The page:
Archive for October, 2013

Market Report: New Study Finds Green Patents and Green Innovation Cannot Live on R&D Alone

October 28th, 2013

A new report published recently in the journal PLOS ONE shows a steep rise in rates of renewable energy patenting over the last decade.  Of course, that in itself is not novel or interesting.

What is new and interesting is the study’s key findings about the determinants of such patenting activity.

Conducted by Luis Bettencourt of the Santa Fe Institute, Jessika Trancik of MIT and Jasleen Kaur of Indiana University, the study is entitled “Determinants of the Pace of Global Innovation in Energy Technologies” (see MIT’s piece about the study here).

The authors used patenting activity as a proxy for innovation and analyzed trends in R&D funding in an attempt to figure out the drivers of energy innovation.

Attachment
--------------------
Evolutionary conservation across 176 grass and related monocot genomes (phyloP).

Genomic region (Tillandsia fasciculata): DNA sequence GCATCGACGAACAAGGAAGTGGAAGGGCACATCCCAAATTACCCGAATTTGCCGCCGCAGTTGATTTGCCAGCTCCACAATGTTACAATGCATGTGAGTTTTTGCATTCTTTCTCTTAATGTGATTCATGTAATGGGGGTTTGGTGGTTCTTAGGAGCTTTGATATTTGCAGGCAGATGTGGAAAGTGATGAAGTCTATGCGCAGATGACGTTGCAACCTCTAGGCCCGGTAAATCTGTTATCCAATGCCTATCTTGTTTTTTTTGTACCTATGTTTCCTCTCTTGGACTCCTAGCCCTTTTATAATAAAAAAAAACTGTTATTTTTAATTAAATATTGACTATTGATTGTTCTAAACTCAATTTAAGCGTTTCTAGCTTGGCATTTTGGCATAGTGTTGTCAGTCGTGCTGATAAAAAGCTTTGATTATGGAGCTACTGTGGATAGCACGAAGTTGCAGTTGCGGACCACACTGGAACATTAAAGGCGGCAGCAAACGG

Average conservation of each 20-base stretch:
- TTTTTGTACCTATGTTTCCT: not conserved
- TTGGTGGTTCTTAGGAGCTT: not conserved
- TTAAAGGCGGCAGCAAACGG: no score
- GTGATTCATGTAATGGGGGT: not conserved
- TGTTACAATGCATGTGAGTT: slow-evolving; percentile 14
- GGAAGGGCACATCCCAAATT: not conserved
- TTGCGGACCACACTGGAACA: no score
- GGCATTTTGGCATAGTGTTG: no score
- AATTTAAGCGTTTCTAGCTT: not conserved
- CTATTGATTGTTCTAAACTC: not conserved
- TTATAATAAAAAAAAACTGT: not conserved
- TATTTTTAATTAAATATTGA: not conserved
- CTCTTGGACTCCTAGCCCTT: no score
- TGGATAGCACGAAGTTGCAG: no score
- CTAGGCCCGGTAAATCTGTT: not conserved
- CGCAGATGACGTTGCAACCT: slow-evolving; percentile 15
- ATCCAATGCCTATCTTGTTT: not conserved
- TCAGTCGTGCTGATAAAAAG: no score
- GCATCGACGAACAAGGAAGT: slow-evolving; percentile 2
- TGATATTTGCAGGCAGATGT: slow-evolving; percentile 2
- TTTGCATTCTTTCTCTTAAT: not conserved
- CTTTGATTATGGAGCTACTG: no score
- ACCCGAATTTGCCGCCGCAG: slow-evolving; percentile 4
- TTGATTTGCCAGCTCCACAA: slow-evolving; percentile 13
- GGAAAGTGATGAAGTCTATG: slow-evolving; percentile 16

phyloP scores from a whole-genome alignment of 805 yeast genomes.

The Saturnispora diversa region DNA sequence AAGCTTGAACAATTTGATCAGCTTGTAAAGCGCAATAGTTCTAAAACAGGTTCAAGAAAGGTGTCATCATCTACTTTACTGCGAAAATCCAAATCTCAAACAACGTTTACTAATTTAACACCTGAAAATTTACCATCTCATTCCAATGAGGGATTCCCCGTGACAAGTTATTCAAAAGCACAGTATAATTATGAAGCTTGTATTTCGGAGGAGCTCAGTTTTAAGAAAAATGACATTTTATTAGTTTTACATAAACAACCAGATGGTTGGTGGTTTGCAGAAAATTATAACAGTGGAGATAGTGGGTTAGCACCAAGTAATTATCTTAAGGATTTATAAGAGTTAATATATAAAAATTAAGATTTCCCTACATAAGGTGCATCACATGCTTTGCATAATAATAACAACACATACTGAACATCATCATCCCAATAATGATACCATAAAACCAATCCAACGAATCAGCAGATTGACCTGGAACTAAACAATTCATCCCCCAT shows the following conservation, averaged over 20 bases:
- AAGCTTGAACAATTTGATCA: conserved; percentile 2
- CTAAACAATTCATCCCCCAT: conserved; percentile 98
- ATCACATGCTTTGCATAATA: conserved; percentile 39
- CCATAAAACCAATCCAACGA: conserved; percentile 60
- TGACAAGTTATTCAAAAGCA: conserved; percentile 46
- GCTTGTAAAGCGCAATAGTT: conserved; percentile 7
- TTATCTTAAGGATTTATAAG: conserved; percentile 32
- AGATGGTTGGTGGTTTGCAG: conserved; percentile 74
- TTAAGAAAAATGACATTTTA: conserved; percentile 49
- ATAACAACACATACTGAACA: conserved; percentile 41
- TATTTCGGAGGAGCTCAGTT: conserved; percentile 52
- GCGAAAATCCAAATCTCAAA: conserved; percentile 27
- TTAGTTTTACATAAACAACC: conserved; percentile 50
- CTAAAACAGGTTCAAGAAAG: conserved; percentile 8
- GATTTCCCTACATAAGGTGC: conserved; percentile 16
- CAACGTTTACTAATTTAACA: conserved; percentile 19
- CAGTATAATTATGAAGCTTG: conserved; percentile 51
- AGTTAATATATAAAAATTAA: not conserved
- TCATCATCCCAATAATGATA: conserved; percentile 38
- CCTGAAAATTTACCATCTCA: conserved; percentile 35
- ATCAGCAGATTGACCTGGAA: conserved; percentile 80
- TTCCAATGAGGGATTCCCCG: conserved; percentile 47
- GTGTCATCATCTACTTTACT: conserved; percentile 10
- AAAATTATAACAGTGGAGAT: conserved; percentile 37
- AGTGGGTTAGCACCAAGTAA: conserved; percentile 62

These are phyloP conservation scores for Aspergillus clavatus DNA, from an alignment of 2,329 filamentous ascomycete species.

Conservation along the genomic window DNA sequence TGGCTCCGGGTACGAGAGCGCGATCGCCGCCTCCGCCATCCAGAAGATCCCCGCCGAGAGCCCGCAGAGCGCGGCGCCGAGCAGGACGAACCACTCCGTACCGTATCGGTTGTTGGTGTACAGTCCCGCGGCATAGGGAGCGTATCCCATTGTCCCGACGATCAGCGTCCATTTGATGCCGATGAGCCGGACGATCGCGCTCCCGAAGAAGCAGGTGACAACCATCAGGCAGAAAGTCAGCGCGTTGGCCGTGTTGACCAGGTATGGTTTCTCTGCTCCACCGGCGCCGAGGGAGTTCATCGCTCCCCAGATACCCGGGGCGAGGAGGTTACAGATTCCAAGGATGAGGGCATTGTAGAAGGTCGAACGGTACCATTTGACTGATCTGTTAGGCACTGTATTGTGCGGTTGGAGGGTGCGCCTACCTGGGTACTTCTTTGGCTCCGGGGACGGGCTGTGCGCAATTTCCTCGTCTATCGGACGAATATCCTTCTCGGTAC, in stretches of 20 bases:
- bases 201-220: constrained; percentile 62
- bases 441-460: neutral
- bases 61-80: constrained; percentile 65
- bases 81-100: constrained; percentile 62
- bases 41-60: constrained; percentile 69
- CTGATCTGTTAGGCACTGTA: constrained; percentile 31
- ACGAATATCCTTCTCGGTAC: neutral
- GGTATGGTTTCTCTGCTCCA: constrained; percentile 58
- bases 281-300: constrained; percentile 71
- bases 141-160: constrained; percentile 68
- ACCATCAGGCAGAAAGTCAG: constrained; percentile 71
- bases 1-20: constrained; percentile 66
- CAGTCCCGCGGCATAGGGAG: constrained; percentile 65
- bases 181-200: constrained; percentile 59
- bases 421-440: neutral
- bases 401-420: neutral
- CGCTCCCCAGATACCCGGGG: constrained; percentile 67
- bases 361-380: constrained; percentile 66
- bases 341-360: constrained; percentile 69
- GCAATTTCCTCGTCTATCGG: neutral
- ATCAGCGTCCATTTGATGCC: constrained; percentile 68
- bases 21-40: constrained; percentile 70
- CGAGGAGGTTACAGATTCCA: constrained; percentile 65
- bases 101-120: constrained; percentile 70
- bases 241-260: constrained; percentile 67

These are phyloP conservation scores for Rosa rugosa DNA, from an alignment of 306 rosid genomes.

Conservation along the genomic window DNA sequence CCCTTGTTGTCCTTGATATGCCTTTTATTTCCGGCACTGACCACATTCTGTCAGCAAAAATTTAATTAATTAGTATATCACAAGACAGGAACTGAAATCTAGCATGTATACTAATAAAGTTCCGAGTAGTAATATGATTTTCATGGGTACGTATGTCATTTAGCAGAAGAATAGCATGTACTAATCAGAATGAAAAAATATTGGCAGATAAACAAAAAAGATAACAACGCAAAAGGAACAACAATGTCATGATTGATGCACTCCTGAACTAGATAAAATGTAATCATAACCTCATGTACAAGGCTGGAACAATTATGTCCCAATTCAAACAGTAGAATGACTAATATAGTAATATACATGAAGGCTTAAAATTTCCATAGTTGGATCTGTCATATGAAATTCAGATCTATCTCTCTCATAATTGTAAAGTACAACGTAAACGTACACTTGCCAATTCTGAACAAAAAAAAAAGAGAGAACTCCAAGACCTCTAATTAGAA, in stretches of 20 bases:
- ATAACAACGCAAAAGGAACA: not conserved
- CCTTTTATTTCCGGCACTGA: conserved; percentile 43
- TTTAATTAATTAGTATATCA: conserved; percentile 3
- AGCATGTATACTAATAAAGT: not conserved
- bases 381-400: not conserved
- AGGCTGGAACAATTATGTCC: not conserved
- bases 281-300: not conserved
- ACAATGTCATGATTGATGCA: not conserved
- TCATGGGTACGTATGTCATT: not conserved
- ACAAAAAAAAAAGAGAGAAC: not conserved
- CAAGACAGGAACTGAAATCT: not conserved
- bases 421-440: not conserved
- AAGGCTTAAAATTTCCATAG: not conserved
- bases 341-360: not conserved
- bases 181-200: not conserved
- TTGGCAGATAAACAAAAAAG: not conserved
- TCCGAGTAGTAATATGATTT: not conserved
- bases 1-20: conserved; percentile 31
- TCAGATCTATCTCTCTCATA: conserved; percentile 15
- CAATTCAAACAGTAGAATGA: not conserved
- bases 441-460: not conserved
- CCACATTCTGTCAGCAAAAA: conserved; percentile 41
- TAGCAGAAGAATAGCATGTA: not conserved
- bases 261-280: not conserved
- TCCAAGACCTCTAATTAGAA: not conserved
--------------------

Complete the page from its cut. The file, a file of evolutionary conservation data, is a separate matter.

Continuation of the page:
The authors first built a global database of about 73,000 energy patents covering the period of 1970-2009, a database they call “unique in its temporal and geographical scope.”

While the patent data showed rapid growth over the last decade particularly in renewable energy patents such as wind and solar, with annual growth rates of 19% and 13%, respectively, there were not commensurate rises in public or private R&D during this period. 

Thus, the authors posit, direct R&D funding cannot be the main driver of patent growth:

These trends contradict a picture of patenting in energy technologies that is primarily driven by inputs in public R&D investment.  They point to the relevance of opportunities resulting from the growth of markets, which drives an increase in both explicit private R&D funding and other forms of investment that generate innovative activity.